Is it data or deception? US-VISIT needs to know.
- By David Hubler
- Aug 27, 2012
Followers of world affairs will recall that at some point in recent history Chinese leader Mao Tse-Tung’s name suddenly became Mao Zedong and Peking became Beijing. And there never has been an agreed spelling of former Libyan dictator Muammar Muhammad Abu Minyar al-Gaddafi. Was it Mohummar Qaddafi? Or Muhamar Khaddafi?
Such spelling transliteration issues are one reason why US-VISIT’s millions of fingerprint records of all immigrants coming into the United States include about 825,000 immigrants’ fingerprint records that have multiple names and inconsistent birth dates, according to a NextGov report.
“Although most of the inconsistencies can be attributable to data input issues, US-VISIT is unable to quantify the extent to which the same individuals provided different biographical data to circumvent controls and enter the United States improperly,” Frank Deffer, Homeland Security Department assistant inspector general, wrote in a report released this week.
And although the database holds hundreds of millions of fingerprint records, and the irregularities represent just 0.2 percent of the data, Deffer said the volume of records makes the discrepancies significant.
Transliteration mistakes aren't the only reason for the inconsistent records, of course. “In some cases, we found that individuals used different biographic identities at a port of entry after they had applied for a visa under a different name, or been identified as a recidivist alien," Deffer is quoted as saying.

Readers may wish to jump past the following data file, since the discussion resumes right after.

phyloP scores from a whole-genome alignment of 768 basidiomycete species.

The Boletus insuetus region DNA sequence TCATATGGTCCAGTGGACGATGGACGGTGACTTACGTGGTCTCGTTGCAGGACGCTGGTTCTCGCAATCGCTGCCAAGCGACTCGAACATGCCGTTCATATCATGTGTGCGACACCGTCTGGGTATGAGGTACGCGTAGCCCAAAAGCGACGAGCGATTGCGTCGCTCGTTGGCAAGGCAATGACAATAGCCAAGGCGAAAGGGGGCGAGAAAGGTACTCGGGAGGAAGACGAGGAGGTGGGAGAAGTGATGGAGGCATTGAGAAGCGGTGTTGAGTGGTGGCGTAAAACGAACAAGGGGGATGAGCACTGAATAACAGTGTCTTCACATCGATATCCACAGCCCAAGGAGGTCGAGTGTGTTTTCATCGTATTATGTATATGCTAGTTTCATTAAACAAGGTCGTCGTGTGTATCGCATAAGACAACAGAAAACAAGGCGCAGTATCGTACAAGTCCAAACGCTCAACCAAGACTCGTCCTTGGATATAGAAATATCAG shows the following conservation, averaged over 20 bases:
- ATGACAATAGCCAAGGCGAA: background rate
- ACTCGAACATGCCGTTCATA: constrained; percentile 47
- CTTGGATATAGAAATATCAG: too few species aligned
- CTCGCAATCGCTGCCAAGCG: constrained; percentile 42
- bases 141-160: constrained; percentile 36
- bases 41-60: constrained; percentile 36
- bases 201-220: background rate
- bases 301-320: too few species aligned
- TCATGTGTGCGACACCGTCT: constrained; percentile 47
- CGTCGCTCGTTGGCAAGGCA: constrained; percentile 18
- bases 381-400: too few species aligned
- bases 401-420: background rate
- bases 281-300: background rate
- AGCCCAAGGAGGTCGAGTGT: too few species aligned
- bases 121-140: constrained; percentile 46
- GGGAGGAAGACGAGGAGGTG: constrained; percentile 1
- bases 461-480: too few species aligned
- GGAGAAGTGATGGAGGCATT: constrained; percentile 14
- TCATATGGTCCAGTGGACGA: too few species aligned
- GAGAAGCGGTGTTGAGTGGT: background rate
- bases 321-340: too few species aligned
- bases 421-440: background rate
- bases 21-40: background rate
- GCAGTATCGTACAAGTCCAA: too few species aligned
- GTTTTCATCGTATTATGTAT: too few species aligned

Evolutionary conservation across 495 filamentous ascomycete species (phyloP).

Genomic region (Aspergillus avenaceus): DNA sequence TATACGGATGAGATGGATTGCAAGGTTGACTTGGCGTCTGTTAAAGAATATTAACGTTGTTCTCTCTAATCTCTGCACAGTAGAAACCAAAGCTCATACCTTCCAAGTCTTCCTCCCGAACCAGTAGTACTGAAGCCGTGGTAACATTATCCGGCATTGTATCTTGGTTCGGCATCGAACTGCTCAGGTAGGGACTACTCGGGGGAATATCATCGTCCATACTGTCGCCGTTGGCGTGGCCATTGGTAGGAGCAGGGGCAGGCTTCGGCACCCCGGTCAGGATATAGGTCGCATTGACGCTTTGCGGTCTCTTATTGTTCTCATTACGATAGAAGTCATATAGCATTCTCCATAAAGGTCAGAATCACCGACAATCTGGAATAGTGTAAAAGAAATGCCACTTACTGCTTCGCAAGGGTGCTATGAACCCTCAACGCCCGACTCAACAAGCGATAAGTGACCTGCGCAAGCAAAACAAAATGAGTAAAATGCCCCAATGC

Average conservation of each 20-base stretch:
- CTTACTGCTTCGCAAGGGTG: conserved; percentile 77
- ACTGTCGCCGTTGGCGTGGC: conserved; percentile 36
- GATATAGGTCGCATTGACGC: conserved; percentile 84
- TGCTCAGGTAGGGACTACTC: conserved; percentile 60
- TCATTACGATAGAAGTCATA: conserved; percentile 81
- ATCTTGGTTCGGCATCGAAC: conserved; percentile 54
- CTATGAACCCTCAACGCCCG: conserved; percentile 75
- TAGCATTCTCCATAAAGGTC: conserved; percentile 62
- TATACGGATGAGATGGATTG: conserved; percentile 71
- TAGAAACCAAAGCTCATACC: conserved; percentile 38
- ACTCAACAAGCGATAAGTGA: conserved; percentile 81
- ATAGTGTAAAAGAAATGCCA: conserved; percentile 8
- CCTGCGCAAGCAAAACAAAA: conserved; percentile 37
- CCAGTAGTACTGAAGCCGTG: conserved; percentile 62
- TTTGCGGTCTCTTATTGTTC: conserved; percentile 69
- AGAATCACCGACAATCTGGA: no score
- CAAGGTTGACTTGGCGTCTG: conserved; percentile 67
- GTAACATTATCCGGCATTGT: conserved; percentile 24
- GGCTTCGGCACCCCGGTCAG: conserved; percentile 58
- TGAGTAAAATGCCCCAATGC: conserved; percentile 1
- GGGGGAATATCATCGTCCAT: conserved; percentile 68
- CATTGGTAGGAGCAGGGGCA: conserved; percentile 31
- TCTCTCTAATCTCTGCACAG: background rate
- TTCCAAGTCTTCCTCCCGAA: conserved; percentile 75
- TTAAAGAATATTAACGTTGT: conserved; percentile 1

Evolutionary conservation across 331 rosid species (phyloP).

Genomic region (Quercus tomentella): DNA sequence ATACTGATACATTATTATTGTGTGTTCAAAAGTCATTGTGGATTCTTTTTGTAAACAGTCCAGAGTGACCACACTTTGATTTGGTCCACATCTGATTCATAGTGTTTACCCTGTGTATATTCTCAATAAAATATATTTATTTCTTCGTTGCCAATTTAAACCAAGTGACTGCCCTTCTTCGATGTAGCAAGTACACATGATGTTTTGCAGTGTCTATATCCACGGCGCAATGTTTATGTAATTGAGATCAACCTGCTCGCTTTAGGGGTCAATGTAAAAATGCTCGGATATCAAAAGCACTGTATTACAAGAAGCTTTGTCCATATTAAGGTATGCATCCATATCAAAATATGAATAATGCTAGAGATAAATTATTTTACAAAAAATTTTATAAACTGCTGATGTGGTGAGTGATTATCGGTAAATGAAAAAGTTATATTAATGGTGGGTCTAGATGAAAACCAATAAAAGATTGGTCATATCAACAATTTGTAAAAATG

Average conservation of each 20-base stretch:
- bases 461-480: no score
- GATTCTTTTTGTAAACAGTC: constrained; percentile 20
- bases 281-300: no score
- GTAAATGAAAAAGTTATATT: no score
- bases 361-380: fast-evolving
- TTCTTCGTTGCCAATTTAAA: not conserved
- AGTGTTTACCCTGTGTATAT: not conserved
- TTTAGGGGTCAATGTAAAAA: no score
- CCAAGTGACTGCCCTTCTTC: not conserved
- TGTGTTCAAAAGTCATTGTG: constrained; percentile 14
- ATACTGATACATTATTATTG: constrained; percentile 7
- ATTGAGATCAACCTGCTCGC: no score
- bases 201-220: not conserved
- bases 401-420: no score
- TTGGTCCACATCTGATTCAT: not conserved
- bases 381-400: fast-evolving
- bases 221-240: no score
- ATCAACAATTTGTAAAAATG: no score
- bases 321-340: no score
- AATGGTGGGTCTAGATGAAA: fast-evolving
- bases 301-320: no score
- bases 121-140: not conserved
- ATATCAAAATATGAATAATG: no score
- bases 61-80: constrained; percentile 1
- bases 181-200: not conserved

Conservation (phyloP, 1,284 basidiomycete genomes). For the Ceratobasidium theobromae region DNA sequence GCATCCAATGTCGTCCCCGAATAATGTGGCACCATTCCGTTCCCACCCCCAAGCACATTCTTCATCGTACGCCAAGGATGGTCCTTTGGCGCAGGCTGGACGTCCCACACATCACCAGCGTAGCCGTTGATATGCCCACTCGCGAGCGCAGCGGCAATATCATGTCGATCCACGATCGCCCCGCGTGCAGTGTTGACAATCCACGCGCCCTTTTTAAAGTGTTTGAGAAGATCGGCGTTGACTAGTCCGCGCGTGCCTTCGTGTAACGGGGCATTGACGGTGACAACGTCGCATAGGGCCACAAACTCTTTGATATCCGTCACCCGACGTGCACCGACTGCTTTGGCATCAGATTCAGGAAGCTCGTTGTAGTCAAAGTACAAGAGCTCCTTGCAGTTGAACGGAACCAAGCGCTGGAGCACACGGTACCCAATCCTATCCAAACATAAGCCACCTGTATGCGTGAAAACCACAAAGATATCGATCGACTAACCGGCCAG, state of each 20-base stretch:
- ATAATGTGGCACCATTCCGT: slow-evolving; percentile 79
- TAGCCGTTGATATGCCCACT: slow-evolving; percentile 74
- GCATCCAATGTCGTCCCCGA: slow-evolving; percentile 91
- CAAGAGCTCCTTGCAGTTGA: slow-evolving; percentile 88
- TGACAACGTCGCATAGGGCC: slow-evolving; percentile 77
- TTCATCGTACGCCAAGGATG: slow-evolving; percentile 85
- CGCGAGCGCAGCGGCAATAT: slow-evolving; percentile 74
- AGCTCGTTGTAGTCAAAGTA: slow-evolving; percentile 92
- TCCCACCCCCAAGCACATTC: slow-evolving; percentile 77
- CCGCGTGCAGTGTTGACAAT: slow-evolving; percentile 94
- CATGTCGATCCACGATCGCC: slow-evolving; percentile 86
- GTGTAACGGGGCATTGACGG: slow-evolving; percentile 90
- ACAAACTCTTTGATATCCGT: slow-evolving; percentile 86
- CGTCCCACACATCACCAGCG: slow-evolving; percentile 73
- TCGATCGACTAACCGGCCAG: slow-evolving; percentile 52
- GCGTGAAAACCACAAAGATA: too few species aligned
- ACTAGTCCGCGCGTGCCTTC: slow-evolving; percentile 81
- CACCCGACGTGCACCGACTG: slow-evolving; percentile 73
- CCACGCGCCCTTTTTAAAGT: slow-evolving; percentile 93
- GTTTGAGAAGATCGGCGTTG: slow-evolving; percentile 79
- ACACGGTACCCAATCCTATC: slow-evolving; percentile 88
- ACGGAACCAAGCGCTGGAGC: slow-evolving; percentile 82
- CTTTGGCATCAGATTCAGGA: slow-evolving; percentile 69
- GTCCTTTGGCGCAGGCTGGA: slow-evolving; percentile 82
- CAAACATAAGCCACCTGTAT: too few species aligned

“In one example, the same set of fingerprints was associated with nine different names and nine different birthdates in 10 attempts to enter the United States,” he wrote.
The auditors’ study, which examined records from 1998 through 2011, also found that nearly 400,000 records for women whose last name differed from their first name, birth date and fingerprint ID number. “These instances are likely women who changed their name after marriage,” Deffer said.
According to NextGov, US-VISIT is currently expanding its database so eventually it will ID travelers using iris and facial recognition. Program spokeswoman Kimberly Weissman was quoted as saying the agency “is testing new tools, technologies and approaches to integrate US-VISIT’s biometric and biographic applications into a comprehensive set of automated services.”
David Hubler is the former print managing editor for GCN and senior editor for Washington Technology. He is freelance writer living in Annandale, Va.